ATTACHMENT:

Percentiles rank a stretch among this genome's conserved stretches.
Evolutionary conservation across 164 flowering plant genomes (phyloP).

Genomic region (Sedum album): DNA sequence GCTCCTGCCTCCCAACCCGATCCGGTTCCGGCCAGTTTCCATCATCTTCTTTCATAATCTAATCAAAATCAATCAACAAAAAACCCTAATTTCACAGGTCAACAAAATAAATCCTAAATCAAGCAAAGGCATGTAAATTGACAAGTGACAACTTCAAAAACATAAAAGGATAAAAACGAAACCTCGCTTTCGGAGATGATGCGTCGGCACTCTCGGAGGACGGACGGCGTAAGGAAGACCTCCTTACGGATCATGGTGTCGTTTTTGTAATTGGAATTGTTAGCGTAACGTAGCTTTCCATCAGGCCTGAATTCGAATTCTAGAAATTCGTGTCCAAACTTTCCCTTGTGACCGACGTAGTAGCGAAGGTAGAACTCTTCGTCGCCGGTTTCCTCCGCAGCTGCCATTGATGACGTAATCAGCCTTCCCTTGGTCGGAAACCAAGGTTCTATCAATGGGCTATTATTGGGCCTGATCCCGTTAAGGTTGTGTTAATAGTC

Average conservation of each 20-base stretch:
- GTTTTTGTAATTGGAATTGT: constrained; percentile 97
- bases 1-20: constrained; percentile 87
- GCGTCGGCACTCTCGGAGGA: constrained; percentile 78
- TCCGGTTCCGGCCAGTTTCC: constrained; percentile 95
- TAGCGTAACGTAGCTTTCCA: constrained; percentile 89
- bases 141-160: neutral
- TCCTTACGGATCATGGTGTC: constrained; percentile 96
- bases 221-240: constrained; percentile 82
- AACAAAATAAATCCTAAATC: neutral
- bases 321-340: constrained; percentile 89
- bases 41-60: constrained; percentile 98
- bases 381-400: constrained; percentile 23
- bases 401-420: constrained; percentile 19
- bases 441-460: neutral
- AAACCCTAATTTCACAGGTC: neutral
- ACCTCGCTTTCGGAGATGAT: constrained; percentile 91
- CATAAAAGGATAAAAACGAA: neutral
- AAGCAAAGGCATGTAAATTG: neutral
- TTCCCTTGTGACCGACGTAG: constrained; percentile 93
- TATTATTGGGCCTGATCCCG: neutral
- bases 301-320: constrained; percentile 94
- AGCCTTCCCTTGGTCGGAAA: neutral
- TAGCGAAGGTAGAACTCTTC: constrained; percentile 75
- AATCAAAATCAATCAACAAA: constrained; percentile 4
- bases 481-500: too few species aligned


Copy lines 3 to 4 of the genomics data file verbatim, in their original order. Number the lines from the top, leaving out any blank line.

Genomic region (Sedum album): DNA sequence GCTCCTGCCTCCCAACCCGATCCGGTTCCGGCCAGTTTCCATCATCTTCTTTCATAATCTAATCAAAATCAATCAACAAAAAACCCTAATTTCACAGGTCAACAAAATAAATCCTAAATCAAGCAAAGGCATGTAAATTGACAAGTGACAACTTCAAAAACATAAAAGGATAAAAACGAAACCTCGCTTTCGGAGATGATGCGTCGGCACTCTCGGAGGACGGACGGCGTAAGGAAGACCTCCTTACGGATCATGGTGTCGTTTTTGTAATTGGAATTGTTAGCGTAACGTAGCTTTCCATCAGGCCTGAATTCGAATTCTAGAAATTCGTGTCCAAACTTTCCCTTGTGACCGACGTAGTAGCGAAGGTAGAACTCTTCGTCGCCGGTTTCCTCCGCAGCTGCCATTGATGACGTAATCAGCCTTCCCTTGGTCGGAAACCAAGGTTCTATCAATGGGCTATTATTGGGCCTGATCCCGTTAAGGTTGTGTTAATAGTC

Average conservation of each 20-base stretch: